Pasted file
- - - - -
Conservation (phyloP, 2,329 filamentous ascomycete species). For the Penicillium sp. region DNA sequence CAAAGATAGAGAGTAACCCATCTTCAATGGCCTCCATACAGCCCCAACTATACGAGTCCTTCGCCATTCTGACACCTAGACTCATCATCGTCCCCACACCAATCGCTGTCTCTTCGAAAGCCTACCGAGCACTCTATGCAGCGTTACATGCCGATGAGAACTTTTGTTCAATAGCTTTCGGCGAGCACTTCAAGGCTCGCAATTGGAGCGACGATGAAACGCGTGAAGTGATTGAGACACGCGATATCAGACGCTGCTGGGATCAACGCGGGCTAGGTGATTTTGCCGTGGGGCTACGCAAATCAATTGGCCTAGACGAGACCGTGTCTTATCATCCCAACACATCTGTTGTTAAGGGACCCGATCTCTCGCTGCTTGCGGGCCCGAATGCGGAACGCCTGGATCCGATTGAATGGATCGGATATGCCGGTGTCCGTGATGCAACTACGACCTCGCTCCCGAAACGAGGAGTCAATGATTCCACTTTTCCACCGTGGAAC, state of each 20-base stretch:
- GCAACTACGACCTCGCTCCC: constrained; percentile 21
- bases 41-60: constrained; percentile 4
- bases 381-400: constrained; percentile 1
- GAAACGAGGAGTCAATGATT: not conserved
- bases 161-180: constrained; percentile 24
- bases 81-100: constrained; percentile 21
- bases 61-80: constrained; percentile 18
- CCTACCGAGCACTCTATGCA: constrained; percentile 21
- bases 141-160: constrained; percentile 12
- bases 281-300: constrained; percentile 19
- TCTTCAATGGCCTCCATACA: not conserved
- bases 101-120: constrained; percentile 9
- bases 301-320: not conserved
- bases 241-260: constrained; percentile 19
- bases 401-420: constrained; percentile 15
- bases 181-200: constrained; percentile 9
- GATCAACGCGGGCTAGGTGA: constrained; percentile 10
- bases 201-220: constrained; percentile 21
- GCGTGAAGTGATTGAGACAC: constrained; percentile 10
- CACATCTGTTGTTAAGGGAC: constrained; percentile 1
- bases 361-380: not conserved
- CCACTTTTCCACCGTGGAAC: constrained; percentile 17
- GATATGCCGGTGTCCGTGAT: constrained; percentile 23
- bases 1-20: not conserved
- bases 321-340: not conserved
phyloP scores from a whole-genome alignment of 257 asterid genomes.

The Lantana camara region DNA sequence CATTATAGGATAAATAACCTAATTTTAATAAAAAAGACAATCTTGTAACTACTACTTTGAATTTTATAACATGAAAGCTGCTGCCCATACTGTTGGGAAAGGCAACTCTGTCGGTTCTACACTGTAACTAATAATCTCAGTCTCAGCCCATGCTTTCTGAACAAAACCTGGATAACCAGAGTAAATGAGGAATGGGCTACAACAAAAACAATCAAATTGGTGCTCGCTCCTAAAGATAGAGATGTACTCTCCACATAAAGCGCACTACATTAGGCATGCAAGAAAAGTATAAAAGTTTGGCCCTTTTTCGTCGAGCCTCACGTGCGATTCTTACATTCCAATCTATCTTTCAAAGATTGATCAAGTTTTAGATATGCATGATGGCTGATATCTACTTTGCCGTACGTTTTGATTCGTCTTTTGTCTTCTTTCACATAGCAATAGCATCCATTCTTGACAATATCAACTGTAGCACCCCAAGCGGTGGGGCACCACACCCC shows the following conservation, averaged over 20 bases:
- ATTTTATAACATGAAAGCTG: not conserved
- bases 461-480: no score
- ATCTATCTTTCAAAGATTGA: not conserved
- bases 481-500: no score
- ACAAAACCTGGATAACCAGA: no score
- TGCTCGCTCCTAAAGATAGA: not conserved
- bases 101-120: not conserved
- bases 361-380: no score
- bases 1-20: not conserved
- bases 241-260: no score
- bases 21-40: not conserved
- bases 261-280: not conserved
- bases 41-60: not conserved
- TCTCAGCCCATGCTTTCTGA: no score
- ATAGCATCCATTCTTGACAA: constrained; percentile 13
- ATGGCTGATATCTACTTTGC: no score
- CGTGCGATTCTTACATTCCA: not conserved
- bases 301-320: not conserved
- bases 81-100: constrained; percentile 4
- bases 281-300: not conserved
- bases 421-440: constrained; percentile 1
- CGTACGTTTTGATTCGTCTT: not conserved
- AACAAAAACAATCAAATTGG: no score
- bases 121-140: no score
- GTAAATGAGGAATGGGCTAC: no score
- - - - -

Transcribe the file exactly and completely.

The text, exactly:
Conservation (phyloP, 2,329 filamentous ascomycete species). For the Penicillium sp. region DNA sequence CAAAGATAGAGAGTAACCCATCTTCAATGGCCTCCATACAGCCCCAACTATACGAGTCCTTCGCCATTCTGACACCTAGACTCATCATCGTCCCCACACCAATCGCTGTCTCTTCGAAAGCCTACCGAGCACTCTATGCAGCGTTACATGCCGATGAGAACTTTTGTTCAATAGCTTTCGGCGAGCACTTCAAGGCTCGCAATTGGAGCGACGATGAAACGCGTGAAGTGATTGAGACACGCGATATCAGACGCTGCTGGGATCAACGCGGGCTAGGTGATTTTGCCGTGGGGCTACGCAAATCAATTGGCCTAGACGAGACCGTGTCTTATCATCCCAACACATCTGTTGTTAAGGGACCCGATCTCTCGCTGCTTGCGGGCCCGAATGCGGAACGCCTGGATCCGATTGAATGGATCGGATATGCCGGTGTCCGTGATGCAACTACGACCTCGCTCCCGAAACGAGGAGTCAATGATTCCACTTTTCCACCGTGGAAC, state of each 20-base stretch:
- GCAACTACGACCTCGCTCCC: constrained; percentile 21
- bases 41-60: constrained; percentile 4
- bases 381-400: constrained; percentile 1
- GAAACGAGGAGTCAATGATT: not conserved
- bases 161-180: constrained; percentile 24
- bases 81-100: constrained; percentile 21
- bases 61-80: constrained; percentile 18
- CCTACCGAGCACTCTATGCA: constrained; percentile 21
- bases 141-160: constrained; percentile 12
- bases 281-300: constrained; percentile 19
- TCTTCAATGGCCTCCATACA: not conserved
- bases 101-120: constrained; percentile 9
- bases 301-320: not conserved
- bases 241-260: constrained; percentile 19
- bases 401-420: constrained; percentile 15
- bases 181-200: constrained; percentile 9
- GATCAACGCGGGCTAGGTGA: constrained; percentile 10
- bases 201-220: constrained; percentile 21
- GCGTGAAGTGATTGAGACAC: constrained; percentile 10
- CACATCTGTTGTTAAGGGAC: constrained; percentile 1
- bases 361-380: not conserved
- CCACTTTTCCACCGTGGAAC: constrained; percentile 17
- GATATGCCGGTGTCCGTGAT: constrained; percentile 23
- bases 1-20: not conserved
- bases 321-340: not conserved
phyloP scores from a whole-genome alignment of 257 asterid genomes.

The Lantana camara region DNA sequence CATTATAGGATAAATAACCTAATTTTAATAAAAAAGACAATCTTGTAACTACTACTTTGAATTTTATAACATGAAAGCTGCTGCCCATACTGTTGGGAAAGGCAACTCTGTCGGTTCTACACTGTAACTAATAATCTCAGTCTCAGCCCATGCTTTCTGAACAAAACCTGGATAACCAGAGTAAATGAGGAATGGGCTACAACAAAAACAATCAAATTGGTGCTCGCTCCTAAAGATAGAGATGTACTCTCCACATAAAGCGCACTACATTAGGCATGCAAGAAAAGTATAAAAGTTTGGCCCTTTTTCGTCGAGCCTCACGTGCGATTCTTACATTCCAATCTATCTTTCAAAGATTGATCAAGTTTTAGATATGCATGATGGCTGATATCTACTTTGCCGTACGTTTTGATTCGTCTTTTGTCTTCTTTCACATAGCAATAGCATCCATTCTTGACAATATCAACTGTAGCACCCCAAGCGGTGGGGCACCACACCCC shows the following conservation, averaged over 20 bases:
- ATTTTATAACATGAAAGCTG: not conserved
- bases 461-480: no score
- ATCTATCTTTCAAAGATTGA: not conserved
- bases 481-500: no score
- ACAAAACCTGGATAACCAGA: no score
- TGCTCGCTCCTAAAGATAGA: not conserved
- bases 101-120: not conserved
- bases 361-380: no score
- bases 1-20: not conserved
- bases 241-260: no score
- bases 21-40: not conserved
- bases 261-280: not conserved
- bases 41-60: not conserved
- TCTCAGCCCATGCTTTCTGA: no score
- ATAGCATCCATTCTTGACAA: constrained; percentile 13
- ATGGCTGATATCTACTTTGC: no score
- CGTGCGATTCTTACATTCCA: not conserved
- bases 301-320: not conserved
- bases 81-100: constrained; percentile 4
- bases 281-300: not conserved
- bases 421-440: constrained; percentile 1
- CGTACGTTTTGATTCGTCTT: not conserved
- AACAAAAACAATCAAATTGG: no score
- bases 121-140: no score
- GTAAATGAGGAATGGGCTAC: no score